But in 2019, security for DeVos is projected to blow past that number, rounding out somewhere around $7.74 million, Politico reports. The unusually high number owes to the fact that the current Education Secretary is provided with round-the-clock supervision by the U.S. Marshals Service — protections that have not been granted to her four most recent predecessors.

While the Marshals Service declined to tell Politico the exact nature of the threats DeVos is facing heading into the new school year, it’s worth mentioning that in 2018 she had some high-profile confrontations. In February, she was effectively chased out of a Washington, D.C.-area school after protestors blocked the doors, chanting, “Shame!” as she darted into a waiting SUV.

Trump’s new NAFTA agreement has a new name, not much else

Mexico’s Foreign Minister Luis Videgaray, center, Canadian Foreign Affairs Minister Chrystia Freeland, left, and Mexico’s Economy Secretary Ildefonso Guajardo, give a joint news conference about ongoing negotiations concerning the North American Free Trade Agreement in Mexico City, Wednesday, July 25, 2018.
Mexico’s Foreign Minister Luis Videgaray, center, Canadian Foreign Affairs Minister Chrystia Freeland, left, and Mexico’s Economy Secretary Ildefonso Guajardo, give a joint news conference about ongoing negotiations concerning the North American Free Trade Agreement in Mexico City, Wednesday, July 25, 2018. Marco Ugarte/AP

After much ado about “bad trade deals,” the North American Free Trade Agreement, or NAFTA, has gotten a face lift and a new name — but, according to experts, not much has actually changed in the way of substance.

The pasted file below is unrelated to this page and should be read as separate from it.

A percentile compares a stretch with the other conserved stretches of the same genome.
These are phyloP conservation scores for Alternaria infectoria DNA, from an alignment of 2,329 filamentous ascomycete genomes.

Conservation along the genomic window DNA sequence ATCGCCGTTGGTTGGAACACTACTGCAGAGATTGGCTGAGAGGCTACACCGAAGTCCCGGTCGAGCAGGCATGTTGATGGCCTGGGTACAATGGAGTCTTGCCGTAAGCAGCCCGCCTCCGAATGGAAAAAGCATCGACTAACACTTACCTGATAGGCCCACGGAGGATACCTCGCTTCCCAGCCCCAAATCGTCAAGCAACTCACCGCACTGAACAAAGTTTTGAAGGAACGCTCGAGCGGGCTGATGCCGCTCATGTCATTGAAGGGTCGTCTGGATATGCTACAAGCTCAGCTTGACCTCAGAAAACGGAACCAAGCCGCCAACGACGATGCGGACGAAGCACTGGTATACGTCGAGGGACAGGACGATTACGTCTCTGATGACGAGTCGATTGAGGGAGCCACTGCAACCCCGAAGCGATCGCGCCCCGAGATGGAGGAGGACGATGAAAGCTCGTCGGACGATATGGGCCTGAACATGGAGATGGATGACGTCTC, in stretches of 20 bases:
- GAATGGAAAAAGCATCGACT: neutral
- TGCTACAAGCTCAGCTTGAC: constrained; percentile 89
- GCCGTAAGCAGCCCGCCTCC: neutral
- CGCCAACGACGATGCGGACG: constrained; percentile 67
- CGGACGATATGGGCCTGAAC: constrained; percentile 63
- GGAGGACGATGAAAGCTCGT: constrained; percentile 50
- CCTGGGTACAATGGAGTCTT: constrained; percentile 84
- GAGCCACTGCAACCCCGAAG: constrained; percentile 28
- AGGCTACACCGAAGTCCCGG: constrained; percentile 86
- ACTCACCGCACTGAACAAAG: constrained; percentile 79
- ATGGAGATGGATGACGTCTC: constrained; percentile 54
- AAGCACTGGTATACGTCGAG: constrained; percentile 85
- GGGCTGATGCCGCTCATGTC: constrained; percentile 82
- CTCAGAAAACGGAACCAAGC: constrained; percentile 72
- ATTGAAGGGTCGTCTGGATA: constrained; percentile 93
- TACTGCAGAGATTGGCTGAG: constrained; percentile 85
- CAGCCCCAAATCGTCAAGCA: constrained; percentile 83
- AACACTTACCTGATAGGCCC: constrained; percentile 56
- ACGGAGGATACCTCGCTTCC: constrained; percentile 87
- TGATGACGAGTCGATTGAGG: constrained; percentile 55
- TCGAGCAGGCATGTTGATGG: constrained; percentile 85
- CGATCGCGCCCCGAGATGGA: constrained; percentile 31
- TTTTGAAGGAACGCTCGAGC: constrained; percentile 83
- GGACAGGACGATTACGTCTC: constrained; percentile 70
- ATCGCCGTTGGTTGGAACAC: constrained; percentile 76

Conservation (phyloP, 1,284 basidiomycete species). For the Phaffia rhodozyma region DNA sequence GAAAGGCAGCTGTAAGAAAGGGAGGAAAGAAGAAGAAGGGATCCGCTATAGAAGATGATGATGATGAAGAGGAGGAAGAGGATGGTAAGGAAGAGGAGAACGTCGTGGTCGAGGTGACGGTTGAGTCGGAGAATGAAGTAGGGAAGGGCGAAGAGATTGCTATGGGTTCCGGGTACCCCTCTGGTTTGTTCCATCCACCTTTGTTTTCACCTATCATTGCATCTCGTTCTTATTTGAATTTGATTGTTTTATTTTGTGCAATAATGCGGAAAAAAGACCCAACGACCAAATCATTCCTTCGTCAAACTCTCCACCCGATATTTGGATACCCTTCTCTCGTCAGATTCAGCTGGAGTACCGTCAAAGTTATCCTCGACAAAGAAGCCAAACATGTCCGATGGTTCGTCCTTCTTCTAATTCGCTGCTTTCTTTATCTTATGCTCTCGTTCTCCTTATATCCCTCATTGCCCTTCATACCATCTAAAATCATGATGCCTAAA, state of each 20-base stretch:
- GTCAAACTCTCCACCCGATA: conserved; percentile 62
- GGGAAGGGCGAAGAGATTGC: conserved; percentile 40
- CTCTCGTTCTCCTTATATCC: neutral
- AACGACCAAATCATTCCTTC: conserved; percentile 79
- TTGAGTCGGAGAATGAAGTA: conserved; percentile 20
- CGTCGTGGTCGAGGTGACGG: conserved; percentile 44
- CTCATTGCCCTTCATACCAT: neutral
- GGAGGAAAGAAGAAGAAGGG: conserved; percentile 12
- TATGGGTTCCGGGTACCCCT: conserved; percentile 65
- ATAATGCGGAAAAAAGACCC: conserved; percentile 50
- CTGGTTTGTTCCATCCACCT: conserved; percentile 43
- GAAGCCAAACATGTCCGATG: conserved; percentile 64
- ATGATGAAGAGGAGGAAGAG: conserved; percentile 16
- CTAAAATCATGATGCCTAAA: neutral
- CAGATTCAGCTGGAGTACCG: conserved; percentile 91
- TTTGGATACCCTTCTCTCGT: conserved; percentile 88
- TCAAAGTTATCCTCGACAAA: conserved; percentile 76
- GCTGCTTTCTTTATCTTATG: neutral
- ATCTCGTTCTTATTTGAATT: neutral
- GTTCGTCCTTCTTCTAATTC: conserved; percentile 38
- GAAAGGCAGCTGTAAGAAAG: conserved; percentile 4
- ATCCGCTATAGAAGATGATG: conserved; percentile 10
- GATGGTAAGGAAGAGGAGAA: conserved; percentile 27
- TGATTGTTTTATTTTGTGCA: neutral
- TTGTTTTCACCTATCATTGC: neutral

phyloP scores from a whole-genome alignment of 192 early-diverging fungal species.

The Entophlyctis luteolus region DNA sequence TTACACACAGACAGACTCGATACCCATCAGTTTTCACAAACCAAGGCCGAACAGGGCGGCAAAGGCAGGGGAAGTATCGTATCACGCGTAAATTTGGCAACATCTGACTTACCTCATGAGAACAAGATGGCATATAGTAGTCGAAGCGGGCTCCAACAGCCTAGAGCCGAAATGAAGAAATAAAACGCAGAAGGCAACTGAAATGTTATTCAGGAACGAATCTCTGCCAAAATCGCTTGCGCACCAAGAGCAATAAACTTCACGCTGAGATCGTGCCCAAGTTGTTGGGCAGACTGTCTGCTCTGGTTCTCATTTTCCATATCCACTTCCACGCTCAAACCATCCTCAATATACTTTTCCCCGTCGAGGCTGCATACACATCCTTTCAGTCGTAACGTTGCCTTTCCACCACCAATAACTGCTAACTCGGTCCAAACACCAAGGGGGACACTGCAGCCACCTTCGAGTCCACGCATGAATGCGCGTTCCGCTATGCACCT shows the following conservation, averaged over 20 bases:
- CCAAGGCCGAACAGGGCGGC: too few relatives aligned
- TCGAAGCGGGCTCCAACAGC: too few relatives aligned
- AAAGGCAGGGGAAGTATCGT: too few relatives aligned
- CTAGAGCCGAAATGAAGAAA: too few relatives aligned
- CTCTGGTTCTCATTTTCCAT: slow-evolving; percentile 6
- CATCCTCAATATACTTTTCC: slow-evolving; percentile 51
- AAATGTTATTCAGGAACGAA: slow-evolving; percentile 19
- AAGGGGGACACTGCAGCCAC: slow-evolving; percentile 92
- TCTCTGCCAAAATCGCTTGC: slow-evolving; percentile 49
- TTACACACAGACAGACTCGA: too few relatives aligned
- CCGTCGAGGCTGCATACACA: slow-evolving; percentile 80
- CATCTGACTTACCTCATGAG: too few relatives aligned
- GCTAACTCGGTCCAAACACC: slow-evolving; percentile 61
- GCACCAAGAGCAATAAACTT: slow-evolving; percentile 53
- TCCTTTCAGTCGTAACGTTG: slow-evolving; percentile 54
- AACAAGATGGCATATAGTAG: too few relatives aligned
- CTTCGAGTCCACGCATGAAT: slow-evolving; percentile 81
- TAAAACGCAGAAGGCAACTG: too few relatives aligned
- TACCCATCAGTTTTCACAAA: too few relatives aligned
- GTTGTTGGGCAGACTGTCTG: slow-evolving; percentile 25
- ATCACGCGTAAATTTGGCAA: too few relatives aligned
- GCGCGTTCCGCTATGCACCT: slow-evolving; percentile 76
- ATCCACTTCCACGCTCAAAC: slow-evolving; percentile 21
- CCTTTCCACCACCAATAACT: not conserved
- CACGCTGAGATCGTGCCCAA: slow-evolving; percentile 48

Now known as the U.S.-Mexico-Canada Agreement, or USMCA, the new trade deal codifies protections designed to manage trade, according to Quartz. At Trump’s request, the agreement stipulates how much North American content any given product must have — but trade experts are wary about how significant the protections will actually be in practice.

“I’m glad to see that NAFTA has survived intact—ripping up the deal would have made matters much worse—but the modified agreement isn’t going to fix the underlying forces behind many voters’ economic frustration,” Emily Blanchard, an associate professor at Dartmouth College’s Tuck School of Business, told Quartz. “These trade wars are wasting precious time and distracting us from talking about economic policies that could actually help American voters.”

U.S. pledges $20 million to Mexico to deal with the migrant crisis

A Customs and Border Patrol agent patrols the international border Tuesday, April 10, 2018 near Nogales, Ariz. The Republican governors of Texas, Arizona and New Mexico on Monday committed 1,600 Guard members to the border, giving President Donald Trump many of the troops he requested to fight what he's called a crisis of migrant crossings and crime.
A Customs and Border Patrol agent patrols the international border Tuesday, April 10, 2018 near Nogales, Ariz. The Republican governors of Texas, Arizona and New Mexico on Monday committed 1,600 Guard members to the border, giving President Donald Trump many of the troops he requested to fight what he's called a crisis of migrant crossings and crime. Matt York/AP

Although both Mexico and the United States Congress balked at the move, the White House pledged to pay Mexico $20 million this week, to be used for the purpose of managing deported migrants and preventing them from re-entering the U.S.

According to ABC News, the plan is just the latest plank in the Trump administration’s “zero-tolerance” crackdown on illegal immigration, but an attempt to squeeze the funding package through at the last minute without the support of Congress has some representatives up in arms.

In a letter to Secretary of State Mike Pompeo this week, Sens. Bob Menendez and Patrick Leahy wrote that the move was “contrary to years of practice and precedent,” and had been piloted through in “a manner that threatens to upend long-standing norms of comity between the Department of State and its oversight committees in Congress.”